East Meets Westc h r i S t o p h E r h o i l EThis summer offers standard operatic repertoire with piano accompanimentfrom Summer Opera Lyric Theatre as well as somequite unusual works of music theatre. This year SOLT (www.solt.ca) is presenting “Carmen Flamenco,” a flamenco-infused adaptationof Bizet’s opera produced in association with the Arte FlamencoSpanish Dance Company. It plays July 30, 31, August 4 and 7, withMichael Rose as music director and pianist. Playing with it in repertoryis Mozart’s Don Giovanni on August 1, 4, 6 and 7, with DavidEliakis as pianist and music director; and a double-bill of Manuel deFalla’s La Vida breve, and scenes from Spanish opera and zarzuelaentitled “Viva España” on July 31, August 3, 5 and 8. All performancestake place at the intimate Robert Gill Theatre on the Universityof Toronto campus.In the past Toronto Summer Music (www.torontosummermusic.com) has included opera in its varied schedule. This year it offers anevening of bunraku, one of the three traditional Japanese forms oftheatre, along with kabuki and noh. While half life-size puppets aremanipulated by three puppeteers, a narrator accompanied by shamisen,shakuhachi, koto and percussion chants a description of the actionand sings the parts of all the characters. For anyone who sawRobert Lepage’s production of “The Nightingale and Other ShortFables” at the COC last fall, experiencing bunraku will provide insightinto one of Lepage’s primary sources of inspiration. For thisperformance, the Imada Puppet Troupe from Japan combines forceswith the Bunraku Bay Puppet Troupe from the USA to present anevening of five short plays on July 22 at the MacMillan Theatre.Also combining the worlds of East and West will be a world premierefrom Queen of Puddings Music Theatre Company (www.queenofpuddingsmusictheatre.com) entitled “Beauty Dissolves in aBrief Hour – A Triptych,” playing July 29-31 at the Young Centre.The evening comprises three chamber-operas in three languages bythree Canadian composers. All three deal with the theme of love andare scored for soprano (Xin Wang), mezzo-soprano (Krisztina Szabó)and accordion (John Lettieri). Fuhong Shi sets the Tang dynastypoem Spring, River and Flowers on a Moonlit Night, about the inconstancyof love. John Rea’s Beauty Dissolves in a Brief Hour is a versionin English of Italian baroque poetry about love from the woman’spoint of view. Pierre Klanac’s text are the poems Jeux à vendre ofChristine de Pisan. All three are presented in a unified productiondirected by RuthMadoc-Jones anddesigned by MichaelGianfrancesco,highlightingthe links among thethree works.The ClassicalMusic Consortand Opera Erraticabring us a mashupnot only of culturesAshiq Aziz conducts Orlando/Lunaire.but time-periodswith their “Orlando/Lunaire,” playing August 22-28. The productionplays off Handel’s 1773 opera Orlando against Arnold Schoenberg’s1912 Pierrot Lunaire: while the two works are written in radicallydifferent styles, both explore themes of madness and longing.As the CMC/OE press-release explains it, the juxtaposition of baroqueharmony and structure with 20th-century atonalism, “seeks to helpus hear both forms anew.” The site-specific production will take placein an industrial shed at 128 Sterling Rd., and features counter-tenorScott Belluz and soprano Tracey Smith-Bessette. Ashiq Aziz will conductthe 12-member CMC ensemble from the harpsichord, while directorand designer Patrick Eakin Young will create video projectionsto complement his staging. Toronto fashion designer Heidi Ackermanwill design the costumes. Visit www.opera-erratica.org for more information,and to see a clip from the company’s acclaimed productionof Dido and Aeneas last year.Beside the productions mentioned above, there are many operas atfestivals outside Canada I had planned to see – but it appears my dutiesas a theatre critic for Eye Weekly and Stage Door will keep meconfined to Ontario this summer. While the Stratford Festival has anunprecedented four musicals on its schedule, the musical I look forwardto most is the 1943 rarity One Touch of Venus at the Shaw Festival(May 28-October 10) by Kurt Weill and Ogden Nash. The greatadvantage of musicals staged at the Royal George Theatre is that theyare not amplified.Other operas worth seeking out within a day’s drive of Torontoare Aaron Copland’s The Tender Land (1954) and Handel’s Tolomeo(1728) at Glimmerglass Opera (www.glimmerglass.org) July 10-August23; Franz Schreker’s Der ferne Klang (1912) at the Bard MusicFestival (http://fishercenter.bard.edu/bmf) July 30-August 6; and JohnPhilip Sousa’s operetta El Capitan (1896) at the Ohio Light Opera(www.ohiolightopera.org) July 15-August 6.Christopher Hoile is a Toronto-based writer on opera and theatre. Hecan be contacted at: opera@thewholenote.com.Y O R K U N I V E R S I T YPIANO SALEAUG 19–22, 2010www.pianosales.caDon’t miss this opportunity to own a piano at incredible prices!Brands:SteinwayMason & HamlinHeintzmanYamahaKawaiYoung ChangWeberYork University Department of Music ishosting a piano sale at Keele Campus. Morethan 100 pianos will be available: uprights,grands, digital pianos and more available inmany sizes and finishes.This sale is only available once a year!To book an appointment, visit ourwebsite or call us: (416) 461–1237York University 4700 Keele St.Accolade Building Room 231 & 235ANNUALSALE!14 THEWHOLENOTE.COMJuly 1 - September 7, 2010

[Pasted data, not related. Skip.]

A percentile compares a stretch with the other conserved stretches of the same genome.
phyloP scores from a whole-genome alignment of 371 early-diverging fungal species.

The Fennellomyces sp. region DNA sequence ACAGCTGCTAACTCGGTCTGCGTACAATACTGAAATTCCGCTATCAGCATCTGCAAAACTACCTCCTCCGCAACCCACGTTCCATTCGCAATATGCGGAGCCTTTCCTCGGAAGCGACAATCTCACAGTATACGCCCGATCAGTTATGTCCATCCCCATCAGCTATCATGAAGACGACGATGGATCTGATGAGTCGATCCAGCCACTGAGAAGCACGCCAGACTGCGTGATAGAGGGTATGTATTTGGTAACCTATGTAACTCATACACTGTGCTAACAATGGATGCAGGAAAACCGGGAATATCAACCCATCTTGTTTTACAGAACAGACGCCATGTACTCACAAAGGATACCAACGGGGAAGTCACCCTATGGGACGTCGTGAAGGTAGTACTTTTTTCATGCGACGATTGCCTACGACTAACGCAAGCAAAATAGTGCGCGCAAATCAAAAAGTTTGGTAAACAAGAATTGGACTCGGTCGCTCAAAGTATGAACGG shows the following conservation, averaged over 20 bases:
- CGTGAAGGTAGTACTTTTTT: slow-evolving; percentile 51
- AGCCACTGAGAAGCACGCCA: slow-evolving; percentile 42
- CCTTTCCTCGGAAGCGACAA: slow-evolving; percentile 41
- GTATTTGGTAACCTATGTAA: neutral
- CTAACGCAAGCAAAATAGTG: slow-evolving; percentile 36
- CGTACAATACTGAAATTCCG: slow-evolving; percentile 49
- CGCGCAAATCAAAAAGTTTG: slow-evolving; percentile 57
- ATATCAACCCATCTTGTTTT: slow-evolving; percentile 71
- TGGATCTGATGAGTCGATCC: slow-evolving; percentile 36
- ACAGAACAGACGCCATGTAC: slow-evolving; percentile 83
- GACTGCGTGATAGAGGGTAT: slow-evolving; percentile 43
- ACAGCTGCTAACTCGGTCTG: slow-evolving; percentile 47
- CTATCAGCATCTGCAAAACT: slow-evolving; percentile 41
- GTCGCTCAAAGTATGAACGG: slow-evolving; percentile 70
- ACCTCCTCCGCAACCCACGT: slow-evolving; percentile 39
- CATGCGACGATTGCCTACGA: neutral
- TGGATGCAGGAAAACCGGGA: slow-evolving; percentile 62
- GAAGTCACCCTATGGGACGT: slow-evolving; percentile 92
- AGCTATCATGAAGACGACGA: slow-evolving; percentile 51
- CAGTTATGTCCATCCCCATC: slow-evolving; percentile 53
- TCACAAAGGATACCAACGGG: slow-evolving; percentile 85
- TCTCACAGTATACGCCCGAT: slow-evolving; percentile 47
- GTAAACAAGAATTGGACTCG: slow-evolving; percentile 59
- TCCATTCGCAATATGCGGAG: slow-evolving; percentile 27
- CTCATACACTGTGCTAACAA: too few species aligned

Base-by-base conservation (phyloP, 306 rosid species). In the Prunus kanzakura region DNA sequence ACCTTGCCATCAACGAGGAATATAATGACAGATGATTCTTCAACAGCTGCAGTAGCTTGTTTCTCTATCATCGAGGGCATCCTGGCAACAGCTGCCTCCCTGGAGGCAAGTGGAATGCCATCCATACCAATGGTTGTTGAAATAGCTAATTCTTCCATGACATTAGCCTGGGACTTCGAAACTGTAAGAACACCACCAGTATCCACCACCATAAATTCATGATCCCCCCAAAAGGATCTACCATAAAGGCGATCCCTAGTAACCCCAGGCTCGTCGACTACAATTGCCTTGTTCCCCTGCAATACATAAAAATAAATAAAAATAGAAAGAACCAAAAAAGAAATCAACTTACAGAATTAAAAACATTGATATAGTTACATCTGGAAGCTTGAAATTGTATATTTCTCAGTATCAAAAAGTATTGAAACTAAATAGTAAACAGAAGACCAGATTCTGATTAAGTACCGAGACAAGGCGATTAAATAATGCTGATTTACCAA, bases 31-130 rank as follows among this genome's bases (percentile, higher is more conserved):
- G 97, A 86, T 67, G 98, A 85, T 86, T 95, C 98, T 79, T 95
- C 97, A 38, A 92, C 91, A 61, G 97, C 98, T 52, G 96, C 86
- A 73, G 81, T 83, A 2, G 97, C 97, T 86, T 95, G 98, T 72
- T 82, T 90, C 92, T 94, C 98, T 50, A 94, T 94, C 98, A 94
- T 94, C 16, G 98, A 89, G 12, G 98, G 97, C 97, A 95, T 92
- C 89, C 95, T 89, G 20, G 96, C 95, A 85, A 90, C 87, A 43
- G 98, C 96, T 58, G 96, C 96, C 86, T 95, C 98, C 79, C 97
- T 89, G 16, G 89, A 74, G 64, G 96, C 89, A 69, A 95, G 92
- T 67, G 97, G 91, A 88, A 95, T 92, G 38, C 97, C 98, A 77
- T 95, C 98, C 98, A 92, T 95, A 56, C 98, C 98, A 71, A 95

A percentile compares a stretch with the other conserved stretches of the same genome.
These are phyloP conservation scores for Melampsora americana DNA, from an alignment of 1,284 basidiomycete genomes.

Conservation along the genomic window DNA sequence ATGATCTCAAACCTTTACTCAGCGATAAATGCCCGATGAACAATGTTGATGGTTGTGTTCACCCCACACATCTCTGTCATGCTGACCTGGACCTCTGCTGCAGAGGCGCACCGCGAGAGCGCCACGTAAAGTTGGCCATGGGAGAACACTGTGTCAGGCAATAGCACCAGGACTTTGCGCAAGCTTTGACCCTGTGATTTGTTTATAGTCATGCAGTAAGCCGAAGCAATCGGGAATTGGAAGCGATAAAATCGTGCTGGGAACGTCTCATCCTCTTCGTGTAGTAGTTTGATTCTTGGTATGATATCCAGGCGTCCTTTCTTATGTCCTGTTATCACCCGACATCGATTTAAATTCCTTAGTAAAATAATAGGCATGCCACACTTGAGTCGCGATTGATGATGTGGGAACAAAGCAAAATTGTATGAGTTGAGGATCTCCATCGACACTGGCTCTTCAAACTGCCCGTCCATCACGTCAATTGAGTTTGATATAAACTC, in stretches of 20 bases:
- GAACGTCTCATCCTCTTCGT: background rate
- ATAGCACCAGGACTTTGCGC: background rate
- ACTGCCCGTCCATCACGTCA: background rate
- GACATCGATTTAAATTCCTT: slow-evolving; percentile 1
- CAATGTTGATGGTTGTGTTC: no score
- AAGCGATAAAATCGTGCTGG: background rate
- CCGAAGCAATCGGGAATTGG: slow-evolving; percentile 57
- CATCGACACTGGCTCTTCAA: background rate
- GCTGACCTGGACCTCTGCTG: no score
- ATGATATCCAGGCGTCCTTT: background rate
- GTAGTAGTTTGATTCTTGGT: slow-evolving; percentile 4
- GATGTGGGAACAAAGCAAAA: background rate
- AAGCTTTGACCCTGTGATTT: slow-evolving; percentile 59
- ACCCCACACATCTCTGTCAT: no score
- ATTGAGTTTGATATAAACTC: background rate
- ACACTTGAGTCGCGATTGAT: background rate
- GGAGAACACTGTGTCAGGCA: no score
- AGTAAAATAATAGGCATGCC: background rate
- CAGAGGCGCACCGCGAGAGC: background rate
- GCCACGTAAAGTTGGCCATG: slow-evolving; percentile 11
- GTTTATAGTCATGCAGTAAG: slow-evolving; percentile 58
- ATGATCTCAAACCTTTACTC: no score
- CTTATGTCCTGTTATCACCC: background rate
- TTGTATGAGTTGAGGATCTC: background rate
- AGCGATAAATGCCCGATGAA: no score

p u b L I S h E r ’ S p E r c hFour Seasons, After AllD a v I D p E r L m a NAs my colleague Eatock pointed out in his blog awhile back, The Four Seasons Centre for the PerfomingArts (or FSCPA as it is more elegantlyknown) has joined the ranks of opera houses with beehiveson its roof.I knew chaos would follow. But who knew how much?At first I thought it was just the vuvuzelas. Nope.It was Four Seasons bees, using the World Cup vuvusas cover, buzzing east to Allen Gardens, south toTedsDome, west to the McDonalds at Queen and Spadina.North as far as Queen’s Park. Flying through barricadesas if they just weren’t there.So that’s what all the whacking of truncheons on riotshields was for, this past weekend. Large scale rhythmicthumping to disrupt the bees’ usual homing devices. Andit worked. Not one world leader got stung (by bees) in Torontoduring the weekend of our shaming.But why was I mentioning FSCPA in the first ...? Ohyes, now I remember. Different bee in my bonnet: It hasalways been a snarky comment’s-worth that the so-calledFour Seasons Centre was shut up tight as a drum for thesummer. Well, not any more .... read on.Dancap’s FSCPA Summer ForayWhen yoiu think of it, it’s canny programming by Toronto’s“other” major music theatre entrepreneur. If youcontinues on page 27O N L I N EShine On,Maureen Forresterm J b u E L LSAYING NOTHING FELT unimaginable, but Iworried that by the time The WholeNote hit thestands there’d be very little not already said.“Her embodiment of earth-mother, reigning queenand good sport made her the shining model of whatCanadians want a diva to be...An authentic celebrity,she touched the Canadian nerve as no othersinger of her time had done.”Those words are from Ken Winters’ movingGlobe & Mail article on June 16 – and they inspiredthe idea that The WholeNote’s own communitywould share a wealth of memories.So I asked my mom, WholeNote reader NedraBuell. Here’s what she recalled:“Although I heard her many, many times in concert over the years, my memoryof what she sang is gone. I do remember, however, when I was maybe only 13or 14, she sang on ‘Opportunity Knocks,’ hosted by John Adaskin I think. It wasa talent contest, and she won first prize. I was of course supposed to be in bedasleep, but I had a little radio beside my bed and always listened to it sneakily.”Encouraged, I asked famous and not-so-famous folks how they rememberMaureen. Please enjoy what they said by visiting thewholenote.com. And we inviteyou to share your own special recollections for publication online at musicschildren@thewholenote.com.“The finest theatre company in thehistory of Toronto” – national postwhat the bulter saw illustration: brian staufferJITTERSDAVID FRENCHJUNE 24 – JULY 24A MONTH INTHE COUNTRYIVAN TURGENEVADAPTED BY SUSAN COYNE& LÁSZLÓ MARTONJULY 6 – AUGUST 7WHAT THEBUTLER SAWJOE ORTONAUGUST 19 – SEPTEMBER 18DOCSHARON POLLOCKAUGUST 19 – SEPTEMBER 18PLAY WITH US FOR THE SUMMERBUY A 4 TICKET PASS AND SAVE!2010 lead sponsorsJuly 1 - September 7, 2010 THEWHOLENOTE.COM 15

Volumes 21-25 (2015-2019)